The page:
From his desk in Oak Ridge, Tennessee, Jesus Chavez networks with potential customers in the Republic of Columbia. Speaking Spanish, he answers their questions about how Vacuum Technology Incorporated (VTI) can help them acquire the calibrated leaks they need to leak test HVAC equipment. Later that afternoon, he helps a company in Mexico troubleshoot one of their vacuum systems before calibrating a collection of convection gauges for a government customer.
“My background is in electrical engineering, but I also have some mechanical experience. That gives me a lot of flexibility when selecting projects and job assignments,” said Chavez.
As a Service and Test Engineer, Chavez helps VTI’s global network of customers install and maintain their custom vacuum systems. It can be a demanding job. Chavez spends a lot of time on the road, travelling across the country and around the world to make sure customers’ leak detectors, gas recovery systems, and other industrial vacuum equipment continues to operate at peak efficiency. When he’s not providing customer support, Chavez is likely helping electricians assemble vacuum hardware or working in the calibration laboratory, where he serves as the primary operator for VTI’s vacuum gauge calibration program. VTI services a wide range of vacuum gauges, and Chavez calibrates everything from thermocouple gauges to cold cathode gauges.
“It can get pretty busy, but that keeps things interesting. It’s cool getting to juggle a bunch of different responsibilities during the day,” said Chavez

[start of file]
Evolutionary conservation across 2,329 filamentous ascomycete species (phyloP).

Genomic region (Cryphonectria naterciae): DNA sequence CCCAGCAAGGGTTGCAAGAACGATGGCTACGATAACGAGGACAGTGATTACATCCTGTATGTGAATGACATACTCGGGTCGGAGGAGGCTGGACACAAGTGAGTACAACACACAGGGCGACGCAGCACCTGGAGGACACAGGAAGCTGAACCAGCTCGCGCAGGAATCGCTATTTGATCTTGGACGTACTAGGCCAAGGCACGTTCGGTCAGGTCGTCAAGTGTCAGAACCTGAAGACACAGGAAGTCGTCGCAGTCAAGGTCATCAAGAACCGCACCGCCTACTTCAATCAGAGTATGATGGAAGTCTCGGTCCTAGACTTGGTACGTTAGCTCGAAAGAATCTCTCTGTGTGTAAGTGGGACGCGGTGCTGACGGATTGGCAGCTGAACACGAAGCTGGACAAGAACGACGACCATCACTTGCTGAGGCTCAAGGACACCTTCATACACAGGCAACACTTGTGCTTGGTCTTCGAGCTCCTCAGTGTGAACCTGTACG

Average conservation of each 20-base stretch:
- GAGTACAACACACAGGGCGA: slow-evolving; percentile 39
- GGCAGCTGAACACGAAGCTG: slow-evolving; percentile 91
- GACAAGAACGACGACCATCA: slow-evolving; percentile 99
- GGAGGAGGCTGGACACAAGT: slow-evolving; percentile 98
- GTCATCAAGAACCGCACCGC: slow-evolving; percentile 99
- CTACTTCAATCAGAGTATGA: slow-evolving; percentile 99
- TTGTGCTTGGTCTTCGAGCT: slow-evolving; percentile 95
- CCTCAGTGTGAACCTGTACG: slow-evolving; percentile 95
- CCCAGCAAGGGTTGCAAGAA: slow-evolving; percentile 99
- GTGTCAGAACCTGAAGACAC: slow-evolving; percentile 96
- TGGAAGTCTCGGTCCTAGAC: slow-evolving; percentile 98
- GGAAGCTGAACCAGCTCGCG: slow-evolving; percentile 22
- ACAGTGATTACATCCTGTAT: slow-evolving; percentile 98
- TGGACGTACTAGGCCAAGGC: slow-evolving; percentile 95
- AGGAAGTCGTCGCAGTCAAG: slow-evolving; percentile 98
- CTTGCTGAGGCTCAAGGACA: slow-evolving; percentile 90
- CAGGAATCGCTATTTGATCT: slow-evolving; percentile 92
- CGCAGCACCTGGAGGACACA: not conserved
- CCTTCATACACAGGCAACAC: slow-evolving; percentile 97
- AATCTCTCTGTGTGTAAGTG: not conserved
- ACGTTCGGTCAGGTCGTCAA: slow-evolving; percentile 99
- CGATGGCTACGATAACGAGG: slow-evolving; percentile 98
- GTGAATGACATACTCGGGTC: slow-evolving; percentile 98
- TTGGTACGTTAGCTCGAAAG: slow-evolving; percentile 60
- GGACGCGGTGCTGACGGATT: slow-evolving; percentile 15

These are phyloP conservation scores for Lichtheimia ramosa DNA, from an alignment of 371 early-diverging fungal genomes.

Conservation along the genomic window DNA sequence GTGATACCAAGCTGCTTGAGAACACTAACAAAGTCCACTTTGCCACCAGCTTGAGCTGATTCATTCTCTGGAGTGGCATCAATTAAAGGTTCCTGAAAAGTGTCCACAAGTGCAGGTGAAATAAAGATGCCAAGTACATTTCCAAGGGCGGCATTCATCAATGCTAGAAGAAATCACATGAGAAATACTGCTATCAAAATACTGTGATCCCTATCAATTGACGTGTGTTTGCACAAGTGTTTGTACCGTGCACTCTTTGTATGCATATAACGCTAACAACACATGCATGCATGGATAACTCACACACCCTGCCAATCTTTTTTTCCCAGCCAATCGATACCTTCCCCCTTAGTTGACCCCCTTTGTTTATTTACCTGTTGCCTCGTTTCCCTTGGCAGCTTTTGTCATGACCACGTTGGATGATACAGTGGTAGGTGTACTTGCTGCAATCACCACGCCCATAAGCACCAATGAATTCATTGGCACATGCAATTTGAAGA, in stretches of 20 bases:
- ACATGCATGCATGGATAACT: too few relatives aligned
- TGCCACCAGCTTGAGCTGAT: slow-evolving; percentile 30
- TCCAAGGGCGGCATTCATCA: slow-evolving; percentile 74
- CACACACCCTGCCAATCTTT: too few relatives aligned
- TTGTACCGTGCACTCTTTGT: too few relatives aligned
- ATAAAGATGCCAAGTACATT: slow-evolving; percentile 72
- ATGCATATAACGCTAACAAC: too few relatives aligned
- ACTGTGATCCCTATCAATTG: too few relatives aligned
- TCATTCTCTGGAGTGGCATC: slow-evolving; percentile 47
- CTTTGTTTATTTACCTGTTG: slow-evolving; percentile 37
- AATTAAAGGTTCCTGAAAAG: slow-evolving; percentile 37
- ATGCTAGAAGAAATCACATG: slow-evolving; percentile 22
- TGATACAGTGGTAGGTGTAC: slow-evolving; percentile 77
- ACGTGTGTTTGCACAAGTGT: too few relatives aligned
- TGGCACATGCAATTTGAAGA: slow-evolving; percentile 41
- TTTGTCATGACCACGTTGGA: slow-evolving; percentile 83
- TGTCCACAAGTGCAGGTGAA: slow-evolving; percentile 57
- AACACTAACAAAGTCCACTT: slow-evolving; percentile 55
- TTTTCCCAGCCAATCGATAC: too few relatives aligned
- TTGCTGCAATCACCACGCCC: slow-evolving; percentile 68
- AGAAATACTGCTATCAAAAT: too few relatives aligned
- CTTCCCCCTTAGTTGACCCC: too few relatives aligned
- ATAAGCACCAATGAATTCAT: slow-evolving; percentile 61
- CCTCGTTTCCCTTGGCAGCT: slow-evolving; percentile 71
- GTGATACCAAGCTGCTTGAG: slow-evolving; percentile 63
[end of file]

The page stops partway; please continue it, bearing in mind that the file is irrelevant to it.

Chavez started his VTI career as a student intern in 2016. After earning his engineering degree from the University of Tennessee, Knoxville, he joined VTI full-time. With his proficiency in both Spanish and electrical engineering, Chavez has helped VTI become a leading provider of vacuum equipment to the Spanish-speaking world.
“My family is from Mexico, so I grew up speaking Spanish at home. I think getting to interact with someone who speaks fluent Spanish is a relief for customers who want to do business with us, but don’t have the English skills necessary to talk about vacuum engineering,” said Chavez.
At first, it was challenging for Chavez to describe the technical nuances of industrial vacuum equipment to customers in Spanish. But he quickly developed a bilingual glossary of terms he could use to have productive conversations with Spanish-speaking manufacturers about vacuum science.
“When I first started, I was basically having to learn vacuum industry jargon in both English and Spanish. Becoming fluent in vacuum engineering was a lot like learning a foreign language,” said Chavez.
In his free time, Chavez enjoys playing video games, listening to music, and dancing. He also enjoys spending time with his family.
“My family and I had to work together to adjust to life in the United States, and I try to use that experience to build strong relationships between Spanish-speaking businesses and VTI,” said Chavez.